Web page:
4. Projection: The last step is the projection itself. In this step, the three coordinates (x|y|z) of each 3D vertex will be converted to a 2D vertex with only an (x|y) coordinate, which can be drawn to the screen. As you may have noticed, things appear smaller in a distance than close by; also, parallel lines seem to come together in a distance (cf. railroad tracks). There is an easy formula to simulate the effect of this dependency of the x- and y- upon the z-coordinate (depth) -- it's the projection formula.

The Projection Formula

sx = wx * c / wz
sy = wy * c / wz
The Projection Formula projects 3D vertex's world coordinates ( wx | wy | wz ) to its 2D screen coordinates ( sx | sy ). The formular zooms the outcome by multiplying everything with the zoom constant c (choose 200 < c < 400).

Implementation in Objective C (Apple Cocoa)

Now on to the implementation. Basically, you will need (at least) three C objects to describe 3D entities: A vertex object, a polygon object, and an entity object. Each entity consists of a list (array) of polygons; each polygon consists of a list of vertices and has a color; each vertex has three floating point number coordinates.

The MYVertex Object

We heard about the four steps of projection -- there are local, transformed, world and screen coordinates. The definition of coordinates happens in the vertex object. Let's call the vertex object MYVertex. MYVertex needs the following float instance variables:

  • ( lx | ly | lz ) to store the local coordinates of the vertex.
  • ( tx | ty | tz ) to store the transformed coordinates of the vertex.
  • ( wx | wy | wz ) to store the world coordinates of the vertex.
  • ( sx | sy ) to store the screen coordinates of the vertex. Note these are 2D.
  • I also define four more temporary float variables lt, tt, wt and st that will be needed during the transformation. Ignore those for now.

Of course I also write the accessor methods for the vertex object: methods to get and set the instance variables, and (for convenience) methods adding a value to them or multiplying them by a value, respectively. The vertex initializer method sets the three local coordinates to the init:'s arguments, the four temporary variables to 1.0, and all the other variables to 0.0. No dealloc method is necessary, since the data is all just primitive floats.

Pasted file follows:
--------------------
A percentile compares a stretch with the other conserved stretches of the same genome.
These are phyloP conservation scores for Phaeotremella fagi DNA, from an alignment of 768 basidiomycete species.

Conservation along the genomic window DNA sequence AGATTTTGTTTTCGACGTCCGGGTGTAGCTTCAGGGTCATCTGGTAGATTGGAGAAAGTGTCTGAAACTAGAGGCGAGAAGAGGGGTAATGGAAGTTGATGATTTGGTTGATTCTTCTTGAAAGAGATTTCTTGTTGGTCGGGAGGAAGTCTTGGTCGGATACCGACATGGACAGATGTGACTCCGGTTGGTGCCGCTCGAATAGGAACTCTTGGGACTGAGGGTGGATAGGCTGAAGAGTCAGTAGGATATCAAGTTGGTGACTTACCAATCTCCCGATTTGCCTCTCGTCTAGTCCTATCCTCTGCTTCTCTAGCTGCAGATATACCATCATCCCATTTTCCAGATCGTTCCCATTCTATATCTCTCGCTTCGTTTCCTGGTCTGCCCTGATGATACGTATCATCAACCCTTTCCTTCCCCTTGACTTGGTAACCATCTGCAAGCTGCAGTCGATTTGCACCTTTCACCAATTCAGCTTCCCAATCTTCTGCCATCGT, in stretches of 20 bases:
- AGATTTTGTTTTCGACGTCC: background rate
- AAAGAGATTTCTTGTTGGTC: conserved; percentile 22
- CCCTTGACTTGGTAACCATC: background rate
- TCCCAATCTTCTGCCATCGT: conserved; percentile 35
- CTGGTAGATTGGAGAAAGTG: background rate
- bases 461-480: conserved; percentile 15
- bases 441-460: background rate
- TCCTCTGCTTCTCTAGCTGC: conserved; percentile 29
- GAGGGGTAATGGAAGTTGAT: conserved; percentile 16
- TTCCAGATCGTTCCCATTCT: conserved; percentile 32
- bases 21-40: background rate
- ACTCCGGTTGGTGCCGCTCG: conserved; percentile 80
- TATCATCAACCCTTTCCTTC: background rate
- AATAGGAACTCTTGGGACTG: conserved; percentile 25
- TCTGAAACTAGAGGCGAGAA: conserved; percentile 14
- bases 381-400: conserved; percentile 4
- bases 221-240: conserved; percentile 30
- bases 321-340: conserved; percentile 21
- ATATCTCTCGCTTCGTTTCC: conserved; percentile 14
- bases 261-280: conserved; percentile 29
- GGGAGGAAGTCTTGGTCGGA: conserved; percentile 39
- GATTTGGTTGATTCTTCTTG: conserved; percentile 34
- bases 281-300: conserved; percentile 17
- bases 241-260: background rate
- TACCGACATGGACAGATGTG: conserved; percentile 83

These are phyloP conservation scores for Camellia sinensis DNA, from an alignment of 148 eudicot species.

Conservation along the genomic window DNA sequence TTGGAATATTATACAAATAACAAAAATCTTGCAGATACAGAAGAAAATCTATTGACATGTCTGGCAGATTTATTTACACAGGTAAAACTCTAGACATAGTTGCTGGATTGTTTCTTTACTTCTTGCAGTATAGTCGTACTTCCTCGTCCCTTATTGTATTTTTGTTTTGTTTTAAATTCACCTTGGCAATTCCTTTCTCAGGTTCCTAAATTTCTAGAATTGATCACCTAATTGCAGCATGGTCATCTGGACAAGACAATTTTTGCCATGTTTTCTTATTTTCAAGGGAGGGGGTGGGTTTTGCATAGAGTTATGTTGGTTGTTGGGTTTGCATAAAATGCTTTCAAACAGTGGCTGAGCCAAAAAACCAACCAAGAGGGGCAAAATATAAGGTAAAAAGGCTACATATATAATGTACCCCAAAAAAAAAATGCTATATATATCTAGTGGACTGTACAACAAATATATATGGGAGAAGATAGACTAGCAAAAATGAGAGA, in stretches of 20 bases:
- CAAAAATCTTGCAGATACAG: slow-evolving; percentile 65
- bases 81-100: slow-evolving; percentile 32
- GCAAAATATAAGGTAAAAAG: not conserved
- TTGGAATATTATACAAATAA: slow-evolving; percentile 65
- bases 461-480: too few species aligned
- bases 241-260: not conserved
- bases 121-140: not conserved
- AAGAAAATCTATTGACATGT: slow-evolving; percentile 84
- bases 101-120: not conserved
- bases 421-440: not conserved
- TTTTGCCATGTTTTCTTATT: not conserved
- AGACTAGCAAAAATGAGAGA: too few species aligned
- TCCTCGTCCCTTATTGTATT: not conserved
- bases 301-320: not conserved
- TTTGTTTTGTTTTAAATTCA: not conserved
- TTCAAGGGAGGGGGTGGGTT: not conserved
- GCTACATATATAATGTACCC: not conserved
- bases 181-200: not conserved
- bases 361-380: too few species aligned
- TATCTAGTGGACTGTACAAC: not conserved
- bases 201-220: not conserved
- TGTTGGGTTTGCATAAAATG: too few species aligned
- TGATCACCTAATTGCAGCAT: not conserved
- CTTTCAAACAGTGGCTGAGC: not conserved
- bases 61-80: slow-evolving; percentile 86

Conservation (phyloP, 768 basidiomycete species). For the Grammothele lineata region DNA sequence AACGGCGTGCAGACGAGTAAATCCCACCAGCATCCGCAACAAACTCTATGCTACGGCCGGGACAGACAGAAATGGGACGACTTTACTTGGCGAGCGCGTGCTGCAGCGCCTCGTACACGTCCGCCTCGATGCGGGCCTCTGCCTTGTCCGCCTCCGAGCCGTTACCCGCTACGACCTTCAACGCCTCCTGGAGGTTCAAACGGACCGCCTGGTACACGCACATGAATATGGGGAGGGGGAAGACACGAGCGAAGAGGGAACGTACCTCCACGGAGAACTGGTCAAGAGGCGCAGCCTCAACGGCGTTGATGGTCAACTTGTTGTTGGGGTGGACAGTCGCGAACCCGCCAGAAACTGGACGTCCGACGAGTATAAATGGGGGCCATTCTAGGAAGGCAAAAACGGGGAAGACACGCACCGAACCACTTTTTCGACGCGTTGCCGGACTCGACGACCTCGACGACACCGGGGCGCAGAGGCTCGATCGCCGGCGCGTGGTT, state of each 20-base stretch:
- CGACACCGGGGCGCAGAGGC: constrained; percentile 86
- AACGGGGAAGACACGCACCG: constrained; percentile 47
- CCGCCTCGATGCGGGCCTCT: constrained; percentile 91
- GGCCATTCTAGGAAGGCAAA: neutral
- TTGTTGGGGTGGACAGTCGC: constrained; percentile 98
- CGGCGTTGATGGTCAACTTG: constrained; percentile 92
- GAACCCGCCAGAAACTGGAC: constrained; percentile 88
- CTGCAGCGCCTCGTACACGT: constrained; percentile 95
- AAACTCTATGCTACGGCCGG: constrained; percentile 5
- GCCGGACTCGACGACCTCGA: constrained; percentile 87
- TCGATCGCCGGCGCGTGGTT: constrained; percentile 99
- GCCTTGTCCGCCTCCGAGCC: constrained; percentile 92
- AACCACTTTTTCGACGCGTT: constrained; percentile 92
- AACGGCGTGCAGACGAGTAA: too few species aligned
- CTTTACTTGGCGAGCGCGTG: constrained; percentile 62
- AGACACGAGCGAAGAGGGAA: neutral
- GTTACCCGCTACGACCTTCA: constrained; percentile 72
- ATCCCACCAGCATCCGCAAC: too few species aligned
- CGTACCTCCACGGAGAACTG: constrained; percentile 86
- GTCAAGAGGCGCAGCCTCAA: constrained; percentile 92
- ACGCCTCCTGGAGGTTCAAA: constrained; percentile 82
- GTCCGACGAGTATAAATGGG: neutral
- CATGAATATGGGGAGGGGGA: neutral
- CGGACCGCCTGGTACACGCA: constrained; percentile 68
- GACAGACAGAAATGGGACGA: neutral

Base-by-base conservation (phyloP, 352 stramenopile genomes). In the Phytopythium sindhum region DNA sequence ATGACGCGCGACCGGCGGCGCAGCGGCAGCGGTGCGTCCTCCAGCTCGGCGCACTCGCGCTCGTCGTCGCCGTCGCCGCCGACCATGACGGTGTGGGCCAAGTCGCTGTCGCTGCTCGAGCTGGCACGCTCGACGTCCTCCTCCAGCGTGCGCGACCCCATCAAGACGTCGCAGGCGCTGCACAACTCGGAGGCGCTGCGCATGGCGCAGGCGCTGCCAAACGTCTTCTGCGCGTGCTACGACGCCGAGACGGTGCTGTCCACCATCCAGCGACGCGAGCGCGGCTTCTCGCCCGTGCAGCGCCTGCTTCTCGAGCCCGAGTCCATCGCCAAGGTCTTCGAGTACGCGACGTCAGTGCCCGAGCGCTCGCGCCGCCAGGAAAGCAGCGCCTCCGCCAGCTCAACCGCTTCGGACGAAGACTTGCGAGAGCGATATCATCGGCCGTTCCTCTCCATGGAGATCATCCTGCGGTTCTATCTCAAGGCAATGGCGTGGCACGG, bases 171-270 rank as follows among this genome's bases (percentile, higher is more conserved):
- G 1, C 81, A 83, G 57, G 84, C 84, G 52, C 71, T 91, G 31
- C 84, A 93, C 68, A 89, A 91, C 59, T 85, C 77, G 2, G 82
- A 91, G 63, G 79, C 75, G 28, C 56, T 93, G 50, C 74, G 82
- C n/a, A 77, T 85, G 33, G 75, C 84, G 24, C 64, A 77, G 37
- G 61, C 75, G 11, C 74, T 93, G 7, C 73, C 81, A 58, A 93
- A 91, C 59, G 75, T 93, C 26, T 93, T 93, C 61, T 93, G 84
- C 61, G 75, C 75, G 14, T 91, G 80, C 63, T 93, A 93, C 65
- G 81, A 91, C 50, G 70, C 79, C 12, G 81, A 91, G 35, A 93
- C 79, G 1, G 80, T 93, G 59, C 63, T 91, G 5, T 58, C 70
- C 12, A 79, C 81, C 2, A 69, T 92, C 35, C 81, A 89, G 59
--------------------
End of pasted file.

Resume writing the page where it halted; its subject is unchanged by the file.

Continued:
The MYPolygon Object

The next object to be implemented is the polygon object, let's call it MYPolygon. The polygon object has an array of vertices (given in counter-clockwise order) and a color, which I represent by one of Cocoa's NSColor objects. Additionally, a polygon has a position in 3D space, the so-called origin, which is given by three floats ( oriX | oriY | oriZ ) and their accessor methods.

MYPolygon also has a draw method, that loops through the screen (!) coordinates of each of the vertices in the array and draws a closed and filled NSBezierPath object. Don't forget the dealloc and the initializer which sets the initial color and the vertex list.

- (void) draw:(NSRect)cliprect
{
    NSBezierPath   *	polygon = [NSBezierPath bezierPath];
    int 		v=0;

    [[self color] set];
    
    /* Define start point */
    [polygon moveToPoint:[self screenCoordOfVertexAtIndex:0]];
    /* loop: Connect all points */
    for (v=1;v<[self numOfVertices];v++){
	[polygon lineToPoint:[self screenCoordOfVertexAtIndex:v]];
    }
    /* draw and fill the polygon */
    [polygon closePath];
    [polygon fill];     
    /* or for wireframe use [polygon stroke]; */
    [polygon removeAllPoints];
}

The MYEntity Object

Last we take care of the entity object which will be named MYEntity. MYEntity has a list of polygons that constitute the entitity, and also its own position, that is origin point ( oriX | oriY | oriZ ). It has a draw method that loops over all the polygons in the polygon array and calls their draw method, an obvious init and dealloc method, and a couple of necessary accessors.